• 08/10/2020 3:14 PM | ACRAsphere Blog Team

    Cultural resource practitioners usually look to the past for our data—searching historical records, looking at old buildings, gathering oral histories from community elders, or digging important sites. Like many organizations in 2020, though, we’re taking our conference to the future instead. Using the most up-to-date technologies, we will be hosting our 2020 conference virtually over two half days on September 24 and 25.

    A combination of webinars and interactive round tables will be presented from 1:00 pm–5:00 pm EDT both days. Many of this year's sessions will focus on diversity and inclusion, both within the cultural resource management industry and the larger historic preservation field. Sessions will range from an update from the Advisory Council on Historic Preservation to in-depth dialogues on diversity in historic preservation. You can view the full schedule here.

    You will still also get the benefits you enjoy at the in-person conference: special presentation software will allow you to directly network with other attendees and ACRA sponsors. You can sit at a virtual table with colleagues to catch up, discuss the conference content, and more!

    As a special thank you to ACRA members, we have provided a discount to the (already low!) standard registration rates. Members can attend for $85 for both days, and non-members can attend both days for $100. Register today!

    Register NOW for the Virtual ACRA Conference

  • 08/07/2020 3:13 PM | ACRAsphere Blog Team

    In June President Trump issued an Executive Order (EO) directing federal agencies to waive environmental regulations to speed up infrastructure projects under the auspices of responding to the “economic emergency” presented by the COVID-19 pandemic. Now more than 50 Democratic lawmakers have requested that the Administration turn over documents relating to that EO, including information on the shortlist of construction projects under consideration to be expedited. 

    From The Hill:

    Agencies had 30 days to report which projects will be expedited under the order, but there was no requirement for that list to be publicized.

    “By keeping these reports from the public, this administration is concealing its own response to the economic crisis brought on by the COVID pandemic. If the administration is confident that this Executive Order can legally and legitimately provide economic relief, it should disclose which projects and decisions it is advancing under the auspices of the order,” the lawmakers wrote in a letter to the White House spearheaded by Senate Environment and Public Works Committee Ranking Member Tom Carper (D-Del.), House Transportation Committee Chair Peter DeFazio (D-Ore.), and House Natural Resources Committee Chair Raúl M. Grijalva (D-A.Z.)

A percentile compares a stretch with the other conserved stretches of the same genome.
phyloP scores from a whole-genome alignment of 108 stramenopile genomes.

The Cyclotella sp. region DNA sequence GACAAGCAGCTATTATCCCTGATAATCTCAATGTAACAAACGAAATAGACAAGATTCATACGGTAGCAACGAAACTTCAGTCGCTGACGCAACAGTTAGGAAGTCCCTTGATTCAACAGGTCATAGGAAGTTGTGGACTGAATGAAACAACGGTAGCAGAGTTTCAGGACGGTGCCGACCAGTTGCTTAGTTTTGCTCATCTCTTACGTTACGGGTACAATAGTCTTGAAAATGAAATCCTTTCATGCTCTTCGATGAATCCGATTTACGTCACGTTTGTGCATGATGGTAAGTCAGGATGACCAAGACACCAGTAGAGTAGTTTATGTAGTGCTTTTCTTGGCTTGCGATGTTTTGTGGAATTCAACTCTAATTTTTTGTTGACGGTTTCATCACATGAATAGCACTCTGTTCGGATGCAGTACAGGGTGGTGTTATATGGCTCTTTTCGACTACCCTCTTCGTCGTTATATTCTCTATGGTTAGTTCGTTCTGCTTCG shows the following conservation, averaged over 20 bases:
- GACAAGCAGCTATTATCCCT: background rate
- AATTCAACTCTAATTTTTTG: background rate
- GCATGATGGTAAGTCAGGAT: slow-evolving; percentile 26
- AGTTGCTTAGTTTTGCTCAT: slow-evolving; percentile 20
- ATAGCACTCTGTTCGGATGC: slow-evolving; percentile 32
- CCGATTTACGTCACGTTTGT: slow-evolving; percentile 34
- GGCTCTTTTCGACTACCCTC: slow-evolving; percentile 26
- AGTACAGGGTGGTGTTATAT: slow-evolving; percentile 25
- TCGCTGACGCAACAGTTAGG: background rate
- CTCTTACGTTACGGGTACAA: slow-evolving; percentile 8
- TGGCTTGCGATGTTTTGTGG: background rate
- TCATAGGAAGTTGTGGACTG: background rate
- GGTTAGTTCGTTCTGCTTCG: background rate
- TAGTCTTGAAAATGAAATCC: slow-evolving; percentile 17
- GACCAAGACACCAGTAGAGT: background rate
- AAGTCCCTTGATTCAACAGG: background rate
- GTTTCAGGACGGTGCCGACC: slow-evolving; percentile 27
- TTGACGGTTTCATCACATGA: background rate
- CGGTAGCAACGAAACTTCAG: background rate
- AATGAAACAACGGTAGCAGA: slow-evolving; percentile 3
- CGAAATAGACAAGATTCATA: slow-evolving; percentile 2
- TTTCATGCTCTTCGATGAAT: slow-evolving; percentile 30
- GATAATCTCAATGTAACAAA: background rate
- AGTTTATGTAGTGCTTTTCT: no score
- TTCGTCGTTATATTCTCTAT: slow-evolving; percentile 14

The order would slash the requirements in a number of landmark environmental laws, including the Endangered Species Act, the Clean Water Act and the National Environmental Policy Act (NEPA), which requires rigorous environmental review before building new infrastructure like highways or pipelines.

    But the lawmakers warn the White House is subject to “a myriad of federal laws that require transparency and public accountability” that it cannot legally sidestep.

    Read the full article from The Hill here, and stay tuned to the ACRAsphere for additional information.

  • 08/06/2020 2:22 PM | ACRAsphere Blog Team

    Your Congress in Action is a series that highlights the Capitol Hill news that affects CRM firms the most. This information is sourced from the Coalition for American Heritage, news articles, and more. Be sure to subscribe to the ACRAsphere to ensure you don't miss an update.

    • The House passed a $3-trillion pandemic relief bill. Their bill includes a continuation of the $600/week unemployment benefits, which expired last Friday. Senate Republicans have balked at efforts to extend unemployment benefits. On Monday, they presented a $1-trillion proposal. The New York Times provided an analysis of the main differences between the two bills: view the article here.
      • President Trump floated the idea of a payroll tax cut, but it wasn't embraced by either party. The administration has since been exploring the idea of using executive orders to suspend the payroll tax and extend enhanced federal unemployment benefits. 
      • So far, there is no agreement on critical issues like funding for state and local governments, monies for the 2020 election, funds for schools to reopen, and other hot-button topics. Negotiations are ongoing between the House, Senate, White House Chief of Staff Mark Meadows, and Secretary of the Treasury Steve Mnuchin.